- The Washington Times - Sunday, February 13, 2022

Stunned Republicans demanded answers Sunday after an explosive court filing linked the 2016 Hillary Clinton campaign to a purported surveillance operation aimed at digging up dirt on Donald Trump both before and after he won the presidential election.

Special counsel John Durham alleged in a court filing Friday that a tech company working with an attorney for the Clinton campaign exploited its access to servers for Mr. Trump’s residence, Trump Tower and the White House to mine data that would establish an “inference” and a “narrative” connecting Mr. Trump to Russia.

Mr. Trump has long accused the Clinton campaign of spying on him. Democrats and mainstream media figures have dismissed that claim as a conspiracy theory, but Republicans said this weekend’s bombshell filing shows the spying was even more extensive than they thought.

“Yep, there was spying going on, and it was worse than we thought because they were spying on the sitting president of the United States, and it goes right to the Clinton campaign,” Rep. Jim Jordan, Ohio Republican, said Sunday on “Fox & Friends.”

House Minority Leader Kevin McCarthy, California Republican, tweeted Saturday that “Democrats got caught spying, first on candidate Trump and then when he was President IN THE WHITE HOUSE.”

“The Russia hoax was a lie from day one — manufactured by his political enemies — and every person involved with this un-American activity must be brought to justice,” he said.

SEE ALSO: Most Democrats say Hillary Clinton should be investigated for role in Russia collusion scandal

House Republicans are poised to do more than bluster.

The Republican Party is widely expected to retake control of the House in November. That puts some of the fiercest critics of the Democrats’ collusion claims in position to take over key investigative committees.

‘Serious consequences’

Rep. Michael Turner of Ohio, the ranking Republican on the House Permanent Select Committee on Intelligence, said Sunday that he and Mr. Jordan, the ranking House Judiciary Committee member, would use “every aspect of congressional power to get to the bottom of this.”

“We have to get to the truth. This is a threat to our democracy itself,” Mr. Turner said on Fox News Channel’s “Sunday Morning Futures.” “It doesn’t matter really which political campaign this is or which political party this is. This is so wrong, and allegations of such a level of illegal activity that goes directly to our faith in our own government, that the truth must be found.”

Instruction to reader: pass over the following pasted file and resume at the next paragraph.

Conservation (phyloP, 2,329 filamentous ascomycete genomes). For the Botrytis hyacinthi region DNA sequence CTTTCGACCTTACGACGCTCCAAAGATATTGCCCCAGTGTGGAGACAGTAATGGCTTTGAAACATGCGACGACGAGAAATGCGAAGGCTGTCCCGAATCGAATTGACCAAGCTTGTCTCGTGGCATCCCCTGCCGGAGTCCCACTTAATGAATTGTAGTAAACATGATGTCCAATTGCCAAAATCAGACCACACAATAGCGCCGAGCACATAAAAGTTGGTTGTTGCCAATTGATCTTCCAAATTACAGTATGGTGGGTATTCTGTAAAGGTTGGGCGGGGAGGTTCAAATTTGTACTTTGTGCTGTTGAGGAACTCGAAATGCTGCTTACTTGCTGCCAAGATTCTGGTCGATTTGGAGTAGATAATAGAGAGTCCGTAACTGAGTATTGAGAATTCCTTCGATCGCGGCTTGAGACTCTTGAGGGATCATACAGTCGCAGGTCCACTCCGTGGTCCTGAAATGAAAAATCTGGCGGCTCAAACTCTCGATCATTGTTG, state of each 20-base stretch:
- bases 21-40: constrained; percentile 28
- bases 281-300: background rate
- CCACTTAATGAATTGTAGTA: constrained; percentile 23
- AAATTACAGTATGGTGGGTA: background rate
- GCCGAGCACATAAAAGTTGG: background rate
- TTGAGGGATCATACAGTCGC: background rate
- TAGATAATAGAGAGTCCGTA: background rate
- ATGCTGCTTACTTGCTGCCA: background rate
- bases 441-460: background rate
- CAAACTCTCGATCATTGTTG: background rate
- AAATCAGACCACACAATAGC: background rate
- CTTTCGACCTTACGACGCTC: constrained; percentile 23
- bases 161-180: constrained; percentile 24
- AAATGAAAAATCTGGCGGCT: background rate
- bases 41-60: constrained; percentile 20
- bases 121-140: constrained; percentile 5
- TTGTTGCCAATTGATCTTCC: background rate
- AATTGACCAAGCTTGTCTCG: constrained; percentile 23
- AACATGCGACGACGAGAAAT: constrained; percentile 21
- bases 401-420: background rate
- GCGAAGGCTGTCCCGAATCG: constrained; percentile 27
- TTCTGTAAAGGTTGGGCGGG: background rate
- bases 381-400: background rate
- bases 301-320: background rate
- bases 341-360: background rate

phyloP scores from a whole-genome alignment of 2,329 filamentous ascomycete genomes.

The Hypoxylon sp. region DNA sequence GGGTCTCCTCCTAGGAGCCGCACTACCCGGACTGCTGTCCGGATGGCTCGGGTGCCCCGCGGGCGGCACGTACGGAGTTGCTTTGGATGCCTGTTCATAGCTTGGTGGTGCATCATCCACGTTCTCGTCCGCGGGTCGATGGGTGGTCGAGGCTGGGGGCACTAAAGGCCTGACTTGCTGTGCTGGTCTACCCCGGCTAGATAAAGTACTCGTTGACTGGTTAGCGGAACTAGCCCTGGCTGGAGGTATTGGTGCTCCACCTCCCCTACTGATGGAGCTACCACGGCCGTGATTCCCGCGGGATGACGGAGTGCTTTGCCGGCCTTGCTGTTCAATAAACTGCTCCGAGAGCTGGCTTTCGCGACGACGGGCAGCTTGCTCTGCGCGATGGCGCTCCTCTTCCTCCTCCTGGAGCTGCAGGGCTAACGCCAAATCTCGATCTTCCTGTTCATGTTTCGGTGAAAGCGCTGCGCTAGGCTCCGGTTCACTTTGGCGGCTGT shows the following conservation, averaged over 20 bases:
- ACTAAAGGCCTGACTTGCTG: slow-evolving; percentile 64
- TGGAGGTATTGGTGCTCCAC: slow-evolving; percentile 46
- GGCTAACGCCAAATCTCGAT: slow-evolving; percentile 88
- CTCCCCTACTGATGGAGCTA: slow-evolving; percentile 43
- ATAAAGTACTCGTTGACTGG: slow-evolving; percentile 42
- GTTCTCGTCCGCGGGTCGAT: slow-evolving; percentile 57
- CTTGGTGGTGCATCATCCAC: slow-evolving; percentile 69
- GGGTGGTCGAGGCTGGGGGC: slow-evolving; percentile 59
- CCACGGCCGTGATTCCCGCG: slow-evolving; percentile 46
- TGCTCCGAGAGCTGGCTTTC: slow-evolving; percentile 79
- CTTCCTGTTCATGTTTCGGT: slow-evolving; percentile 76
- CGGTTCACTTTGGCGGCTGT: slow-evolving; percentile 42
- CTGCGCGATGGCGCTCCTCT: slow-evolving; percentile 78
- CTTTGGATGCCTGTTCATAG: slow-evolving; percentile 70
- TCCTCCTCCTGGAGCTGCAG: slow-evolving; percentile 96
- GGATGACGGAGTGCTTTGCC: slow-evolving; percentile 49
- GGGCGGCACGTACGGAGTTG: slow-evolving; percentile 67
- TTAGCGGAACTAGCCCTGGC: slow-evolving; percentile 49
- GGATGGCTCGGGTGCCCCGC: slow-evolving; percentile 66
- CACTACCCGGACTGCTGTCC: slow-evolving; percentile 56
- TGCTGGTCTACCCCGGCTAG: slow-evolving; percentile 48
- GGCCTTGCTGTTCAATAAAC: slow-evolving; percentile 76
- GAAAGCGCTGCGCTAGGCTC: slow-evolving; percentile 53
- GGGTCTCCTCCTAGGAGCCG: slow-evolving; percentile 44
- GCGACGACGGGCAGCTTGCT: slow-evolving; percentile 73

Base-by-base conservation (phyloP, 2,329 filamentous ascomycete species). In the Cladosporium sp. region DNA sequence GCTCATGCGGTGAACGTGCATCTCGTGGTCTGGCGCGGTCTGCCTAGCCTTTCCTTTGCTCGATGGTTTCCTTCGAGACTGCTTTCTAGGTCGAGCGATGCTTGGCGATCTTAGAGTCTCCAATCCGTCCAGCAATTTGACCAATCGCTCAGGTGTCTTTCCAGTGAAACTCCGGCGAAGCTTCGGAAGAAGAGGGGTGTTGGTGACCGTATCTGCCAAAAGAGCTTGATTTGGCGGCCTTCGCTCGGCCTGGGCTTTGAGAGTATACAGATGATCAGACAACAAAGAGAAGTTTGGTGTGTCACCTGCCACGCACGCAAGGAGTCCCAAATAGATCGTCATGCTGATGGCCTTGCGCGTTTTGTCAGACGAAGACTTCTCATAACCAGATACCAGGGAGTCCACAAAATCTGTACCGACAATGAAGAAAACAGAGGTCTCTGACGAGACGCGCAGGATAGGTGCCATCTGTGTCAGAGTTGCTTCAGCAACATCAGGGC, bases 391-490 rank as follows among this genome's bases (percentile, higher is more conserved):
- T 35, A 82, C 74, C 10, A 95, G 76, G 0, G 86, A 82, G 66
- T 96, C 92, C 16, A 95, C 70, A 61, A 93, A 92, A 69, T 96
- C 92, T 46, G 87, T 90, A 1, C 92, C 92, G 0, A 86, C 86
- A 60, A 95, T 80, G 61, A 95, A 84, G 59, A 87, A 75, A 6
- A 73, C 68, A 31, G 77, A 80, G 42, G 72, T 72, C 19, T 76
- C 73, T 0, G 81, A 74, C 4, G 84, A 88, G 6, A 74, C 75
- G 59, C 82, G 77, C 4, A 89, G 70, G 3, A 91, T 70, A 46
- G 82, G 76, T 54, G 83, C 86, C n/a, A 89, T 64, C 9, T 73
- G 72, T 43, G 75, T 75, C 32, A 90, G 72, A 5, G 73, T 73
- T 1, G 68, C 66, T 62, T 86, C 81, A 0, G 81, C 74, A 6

House Minority Whip Steve Scalise, Louisiana Republican, called the details “shocking.” He said in a tweet: “if they can do this to a president, imagine what they can do to you. Scary. Time for serious consequences.”

SEE ALSO: Jim Jordan: Durham filing shows ‘spying’ on Trump was ‘worse than we thought’

In the filing, Mr. Durham says the government has evidence that an unidentified technology executive “exploited” an arrangement with the government to monitor Mr. Trump’s internet traffic at Trump Tower, Mr. Trump’s Central Park West apartment, the Executive Office of the President and an unidentified health care provider.

Court filings identified the tech executive only as “Tech Executive-1.” In previous filings by Mr. Durham, “Tech Executive-1” referred to Rodney Joffe, an internet entrepreneur and internet data expert.

“Tech Executive-1 and his associates exploited this arrangement by mining the [president’s office] for the purpose of gathering derogatory information about Donald Trump,” Mr. Durham writes.

Mr. Trump said Mr. Durham, who is investigating the origins of the Trump-Russia collusion probe, has revealed the depth of the Democrats’ scheme to undermine his presidency.

He said the filing provides “indisputable evidence” that Clinton campaign operatives spied on his campaign and presidency.

“This is a scandal far greater in scope and magnitude than Watergate and those who were involved in and knew about this spying operation should be subject to criminal prosecution,” Mr. Trump said in a statement. “In a stronger period of time in our country, this crime would have been punishable by death.”

Clinton campaign billed

Mr. Dunham’s stunning accusations were included in a court filing claiming former Clinton campaign lawyer Michael Sussmann has a conflict of interest with his attorneys.

Mr. Sussmann has been charged with making a false statement to the FBI about a now-debunked claim of a secret communication channel between the Trump Organization and a Russian bank. He has pleaded not guilty.

The filing says Mr. Sussmann worked with a technology executive, an internet company and the Clinton campaign to assemble and convey the claims to the FBI.